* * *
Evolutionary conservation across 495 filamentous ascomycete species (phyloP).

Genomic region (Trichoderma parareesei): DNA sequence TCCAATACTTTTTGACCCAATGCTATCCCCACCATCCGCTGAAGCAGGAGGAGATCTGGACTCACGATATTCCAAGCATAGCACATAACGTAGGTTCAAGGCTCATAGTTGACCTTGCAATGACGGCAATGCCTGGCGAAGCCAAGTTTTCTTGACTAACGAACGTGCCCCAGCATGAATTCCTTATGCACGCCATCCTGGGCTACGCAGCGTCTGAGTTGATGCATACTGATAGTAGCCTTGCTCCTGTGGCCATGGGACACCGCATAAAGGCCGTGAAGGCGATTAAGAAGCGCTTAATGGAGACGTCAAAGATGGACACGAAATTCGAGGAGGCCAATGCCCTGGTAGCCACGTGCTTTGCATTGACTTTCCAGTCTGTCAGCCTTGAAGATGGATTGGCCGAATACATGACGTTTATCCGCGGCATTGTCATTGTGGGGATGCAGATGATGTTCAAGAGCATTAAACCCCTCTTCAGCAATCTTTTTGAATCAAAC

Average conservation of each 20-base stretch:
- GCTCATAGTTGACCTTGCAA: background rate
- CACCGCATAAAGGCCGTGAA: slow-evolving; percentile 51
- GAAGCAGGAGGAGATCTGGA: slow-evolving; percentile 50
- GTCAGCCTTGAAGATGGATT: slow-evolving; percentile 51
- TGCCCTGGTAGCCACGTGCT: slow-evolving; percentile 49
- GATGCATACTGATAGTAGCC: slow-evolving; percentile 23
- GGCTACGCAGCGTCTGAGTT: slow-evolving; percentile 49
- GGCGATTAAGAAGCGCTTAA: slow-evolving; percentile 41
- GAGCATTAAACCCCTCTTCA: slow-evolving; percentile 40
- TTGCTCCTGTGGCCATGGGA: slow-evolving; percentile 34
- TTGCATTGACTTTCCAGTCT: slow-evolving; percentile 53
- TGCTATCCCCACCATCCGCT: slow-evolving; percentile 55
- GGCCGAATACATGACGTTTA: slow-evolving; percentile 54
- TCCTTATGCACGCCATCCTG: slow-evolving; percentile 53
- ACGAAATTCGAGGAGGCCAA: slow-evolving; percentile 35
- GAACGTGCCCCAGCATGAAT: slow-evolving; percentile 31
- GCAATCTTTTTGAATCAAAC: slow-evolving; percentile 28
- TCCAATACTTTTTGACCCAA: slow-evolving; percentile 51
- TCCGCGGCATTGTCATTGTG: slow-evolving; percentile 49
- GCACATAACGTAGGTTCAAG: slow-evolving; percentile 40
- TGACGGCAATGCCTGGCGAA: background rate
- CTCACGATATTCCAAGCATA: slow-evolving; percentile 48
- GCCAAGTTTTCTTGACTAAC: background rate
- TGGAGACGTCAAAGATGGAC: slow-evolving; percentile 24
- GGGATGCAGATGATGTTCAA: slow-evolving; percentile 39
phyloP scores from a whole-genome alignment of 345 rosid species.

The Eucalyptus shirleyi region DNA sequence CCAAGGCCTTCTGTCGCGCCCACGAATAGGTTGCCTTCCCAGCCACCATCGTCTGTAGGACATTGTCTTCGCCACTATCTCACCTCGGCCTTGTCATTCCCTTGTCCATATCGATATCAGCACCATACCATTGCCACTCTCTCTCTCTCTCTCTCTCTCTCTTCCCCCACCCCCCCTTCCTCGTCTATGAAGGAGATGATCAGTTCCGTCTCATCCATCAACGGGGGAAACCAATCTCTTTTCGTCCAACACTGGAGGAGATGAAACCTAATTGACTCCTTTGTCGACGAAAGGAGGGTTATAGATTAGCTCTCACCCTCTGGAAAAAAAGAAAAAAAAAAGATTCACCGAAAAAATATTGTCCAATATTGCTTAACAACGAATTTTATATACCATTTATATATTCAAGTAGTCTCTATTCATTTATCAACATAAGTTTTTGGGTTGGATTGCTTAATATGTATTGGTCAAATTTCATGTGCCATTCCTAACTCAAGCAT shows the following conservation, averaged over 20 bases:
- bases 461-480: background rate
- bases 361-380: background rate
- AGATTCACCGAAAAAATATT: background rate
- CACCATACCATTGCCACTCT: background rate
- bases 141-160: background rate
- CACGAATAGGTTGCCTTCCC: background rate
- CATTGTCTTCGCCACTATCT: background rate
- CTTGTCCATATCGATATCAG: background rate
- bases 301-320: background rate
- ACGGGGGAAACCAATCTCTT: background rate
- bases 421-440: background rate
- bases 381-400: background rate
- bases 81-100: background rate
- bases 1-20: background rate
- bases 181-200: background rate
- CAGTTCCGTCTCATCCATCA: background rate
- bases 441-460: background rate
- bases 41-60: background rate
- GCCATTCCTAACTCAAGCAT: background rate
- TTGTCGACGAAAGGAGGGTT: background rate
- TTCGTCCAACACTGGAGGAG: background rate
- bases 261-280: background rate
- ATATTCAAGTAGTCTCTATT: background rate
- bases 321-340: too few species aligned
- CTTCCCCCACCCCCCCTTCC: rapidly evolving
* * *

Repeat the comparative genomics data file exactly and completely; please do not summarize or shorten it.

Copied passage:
Evolutionary conservation across 495 filamentous ascomycete species (phyloP).

Genomic region (Trichoderma parareesei): DNA sequence TCCAATACTTTTTGACCCAATGCTATCCCCACCATCCGCTGAAGCAGGAGGAGATCTGGACTCACGATATTCCAAGCATAGCACATAACGTAGGTTCAAGGCTCATAGTTGACCTTGCAATGACGGCAATGCCTGGCGAAGCCAAGTTTTCTTGACTAACGAACGTGCCCCAGCATGAATTCCTTATGCACGCCATCCTGGGCTACGCAGCGTCTGAGTTGATGCATACTGATAGTAGCCTTGCTCCTGTGGCCATGGGACACCGCATAAAGGCCGTGAAGGCGATTAAGAAGCGCTTAATGGAGACGTCAAAGATGGACACGAAATTCGAGGAGGCCAATGCCCTGGTAGCCACGTGCTTTGCATTGACTTTCCAGTCTGTCAGCCTTGAAGATGGATTGGCCGAATACATGACGTTTATCCGCGGCATTGTCATTGTGGGGATGCAGATGATGTTCAAGAGCATTAAACCCCTCTTCAGCAATCTTTTTGAATCAAAC

Average conservation of each 20-base stretch:
- GCTCATAGTTGACCTTGCAA: background rate
- CACCGCATAAAGGCCGTGAA: slow-evolving; percentile 51
- GAAGCAGGAGGAGATCTGGA: slow-evolving; percentile 50
- GTCAGCCTTGAAGATGGATT: slow-evolving; percentile 51
- TGCCCTGGTAGCCACGTGCT: slow-evolving; percentile 49
- GATGCATACTGATAGTAGCC: slow-evolving; percentile 23
- GGCTACGCAGCGTCTGAGTT: slow-evolving; percentile 49
- GGCGATTAAGAAGCGCTTAA: slow-evolving; percentile 41
- GAGCATTAAACCCCTCTTCA: slow-evolving; percentile 40
- TTGCTCCTGTGGCCATGGGA: slow-evolving; percentile 34
- TTGCATTGACTTTCCAGTCT: slow-evolving; percentile 53
- TGCTATCCCCACCATCCGCT: slow-evolving; percentile 55
- GGCCGAATACATGACGTTTA: slow-evolving; percentile 54
- TCCTTATGCACGCCATCCTG: slow-evolving; percentile 53
- ACGAAATTCGAGGAGGCCAA: slow-evolving; percentile 35
- GAACGTGCCCCAGCATGAAT: slow-evolving; percentile 31
- GCAATCTTTTTGAATCAAAC: slow-evolving; percentile 28
- TCCAATACTTTTTGACCCAA: slow-evolving; percentile 51
- TCCGCGGCATTGTCATTGTG: slow-evolving; percentile 49
- GCACATAACGTAGGTTCAAG: slow-evolving; percentile 40
- TGACGGCAATGCCTGGCGAA: background rate
- CTCACGATATTCCAAGCATA: slow-evolving; percentile 48
- GCCAAGTTTTCTTGACTAAC: background rate
- TGGAGACGTCAAAGATGGAC: slow-evolving; percentile 24
- GGGATGCAGATGATGTTCAA: slow-evolving; percentile 39
phyloP scores from a whole-genome alignment of 345 rosid species.

The Eucalyptus shirleyi region DNA sequence CCAAGGCCTTCTGTCGCGCCCACGAATAGGTTGCCTTCCCAGCCACCATCGTCTGTAGGACATTGTCTTCGCCACTATCTCACCTCGGCCTTGTCATTCCCTTGTCCATATCGATATCAGCACCATACCATTGCCACTCTCTCTCTCTCTCTCTCTCTCTCTTCCCCCACCCCCCCTTCCTCGTCTATGAAGGAGATGATCAGTTCCGTCTCATCCATCAACGGGGGAAACCAATCTCTTTTCGTCCAACACTGGAGGAGATGAAACCTAATTGACTCCTTTGTCGACGAAAGGAGGGTTATAGATTAGCTCTCACCCTCTGGAAAAAAAGAAAAAAAAAAGATTCACCGAAAAAATATTGTCCAATATTGCTTAACAACGAATTTTATATACCATTTATATATTCAAGTAGTCTCTATTCATTTATCAACATAAGTTTTTGGGTTGGATTGCTTAATATGTATTGGTCAAATTTCATGTGCCATTCCTAACTCAAGCAT shows the following conservation, averaged over 20 bases:
- bases 461-480: background rate
- bases 361-380: background rate
- AGATTCACCGAAAAAATATT: background rate
- CACCATACCATTGCCACTCT: background rate
- bases 141-160: background rate
- CACGAATAGGTTGCCTTCCC: background rate
- CATTGTCTTCGCCACTATCT: background rate
- CTTGTCCATATCGATATCAG: background rate
- bases 301-320: background rate
- ACGGGGGAAACCAATCTCTT: background rate
- bases 421-440: background rate
- bases 381-400: background rate
- bases 81-100: background rate
- bases 1-20: background rate
- bases 181-200: background rate
- CAGTTCCGTCTCATCCATCA: background rate
- bases 441-460: background rate
- bases 41-60: background rate
- GCCATTCCTAACTCAAGCAT: background rate
- TTGTCGACGAAAGGAGGGTT: background rate
- TTCGTCCAACACTGGAGGAG: background rate
- bases 261-280: background rate
- ATATTCAAGTAGTCTCTATT: background rate
- bases 321-340: too few species aligned
- CTTCCCCCACCCCCCCTTCC: rapidly evolving